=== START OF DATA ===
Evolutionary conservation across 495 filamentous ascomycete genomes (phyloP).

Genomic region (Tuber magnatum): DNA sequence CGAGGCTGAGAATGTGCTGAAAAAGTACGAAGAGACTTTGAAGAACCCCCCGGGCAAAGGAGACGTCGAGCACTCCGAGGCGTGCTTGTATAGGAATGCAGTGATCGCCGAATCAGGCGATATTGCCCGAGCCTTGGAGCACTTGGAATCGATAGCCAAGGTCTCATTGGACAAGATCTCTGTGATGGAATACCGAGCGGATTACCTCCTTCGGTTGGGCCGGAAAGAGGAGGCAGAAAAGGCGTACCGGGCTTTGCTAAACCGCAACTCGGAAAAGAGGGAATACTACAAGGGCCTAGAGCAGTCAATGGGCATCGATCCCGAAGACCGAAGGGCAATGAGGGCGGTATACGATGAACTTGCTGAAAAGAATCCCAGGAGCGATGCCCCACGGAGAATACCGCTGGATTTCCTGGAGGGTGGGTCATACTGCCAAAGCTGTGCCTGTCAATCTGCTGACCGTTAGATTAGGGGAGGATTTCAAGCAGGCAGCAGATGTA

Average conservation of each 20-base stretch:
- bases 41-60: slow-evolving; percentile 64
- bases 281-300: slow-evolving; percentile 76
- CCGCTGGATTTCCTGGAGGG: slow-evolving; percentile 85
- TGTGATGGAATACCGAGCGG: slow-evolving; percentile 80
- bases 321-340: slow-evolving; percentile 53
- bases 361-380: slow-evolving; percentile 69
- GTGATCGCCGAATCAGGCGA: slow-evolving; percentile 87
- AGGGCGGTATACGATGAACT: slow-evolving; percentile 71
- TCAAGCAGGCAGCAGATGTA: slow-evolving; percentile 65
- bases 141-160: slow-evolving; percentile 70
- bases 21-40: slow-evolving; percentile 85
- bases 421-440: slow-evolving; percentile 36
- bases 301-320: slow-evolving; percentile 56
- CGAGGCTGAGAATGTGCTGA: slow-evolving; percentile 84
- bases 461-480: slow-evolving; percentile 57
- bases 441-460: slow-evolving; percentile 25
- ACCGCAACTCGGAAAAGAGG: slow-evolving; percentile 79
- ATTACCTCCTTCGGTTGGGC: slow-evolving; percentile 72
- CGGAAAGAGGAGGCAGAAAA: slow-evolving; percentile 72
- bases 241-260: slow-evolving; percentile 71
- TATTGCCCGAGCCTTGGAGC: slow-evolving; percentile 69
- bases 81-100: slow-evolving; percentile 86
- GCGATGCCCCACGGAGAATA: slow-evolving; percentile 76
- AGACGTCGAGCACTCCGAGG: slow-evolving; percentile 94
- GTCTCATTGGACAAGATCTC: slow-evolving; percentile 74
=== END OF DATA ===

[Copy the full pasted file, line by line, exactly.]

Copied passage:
Evolutionary conservation across 495 filamentous ascomycete genomes (phyloP).

Genomic region (Tuber magnatum): DNA sequence CGAGGCTGAGAATGTGCTGAAAAAGTACGAAGAGACTTTGAAGAACCCCCCGGGCAAAGGAGACGTCGAGCACTCCGAGGCGTGCTTGTATAGGAATGCAGTGATCGCCGAATCAGGCGATATTGCCCGAGCCTTGGAGCACTTGGAATCGATAGCCAAGGTCTCATTGGACAAGATCTCTGTGATGGAATACCGAGCGGATTACCTCCTTCGGTTGGGCCGGAAAGAGGAGGCAGAAAAGGCGTACCGGGCTTTGCTAAACCGCAACTCGGAAAAGAGGGAATACTACAAGGGCCTAGAGCAGTCAATGGGCATCGATCCCGAAGACCGAAGGGCAATGAGGGCGGTATACGATGAACTTGCTGAAAAGAATCCCAGGAGCGATGCCCCACGGAGAATACCGCTGGATTTCCTGGAGGGTGGGTCATACTGCCAAAGCTGTGCCTGTCAATCTGCTGACCGTTAGATTAGGGGAGGATTTCAAGCAGGCAGCAGATGTA

Average conservation of each 20-base stretch:
- bases 41-60: slow-evolving; percentile 64
- bases 281-300: slow-evolving; percentile 76
- CCGCTGGATTTCCTGGAGGG: slow-evolving; percentile 85
- TGTGATGGAATACCGAGCGG: slow-evolving; percentile 80
- bases 321-340: slow-evolving; percentile 53
- bases 361-380: slow-evolving; percentile 69
- GTGATCGCCGAATCAGGCGA: slow-evolving; percentile 87
- AGGGCGGTATACGATGAACT: slow-evolving; percentile 71
- TCAAGCAGGCAGCAGATGTA: slow-evolving; percentile 65
- bases 141-160: slow-evolving; percentile 70
- bases 21-40: slow-evolving; percentile 85
- bases 421-440: slow-evolving; percentile 36
- bases 301-320: slow-evolving; percentile 56
- CGAGGCTGAGAATGTGCTGA: slow-evolving; percentile 84
- bases 461-480: slow-evolving; percentile 57
- bases 441-460: slow-evolving; percentile 25
- ACCGCAACTCGGAAAAGAGG: slow-evolving; percentile 79
- ATTACCTCCTTCGGTTGGGC: slow-evolving; percentile 72
- CGGAAAGAGGAGGCAGAAAA: slow-evolving; percentile 72
- bases 241-260: slow-evolving; percentile 71
- TATTGCCCGAGCCTTGGAGC: slow-evolving; percentile 69
- bases 81-100: slow-evolving; percentile 86
- GCGATGCCCCACGGAGAATA: slow-evolving; percentile 76
- AGACGTCGAGCACTCCGAGG: slow-evolving; percentile 94
- GTCTCATTGGACAAGATCTC: slow-evolving; percentile 74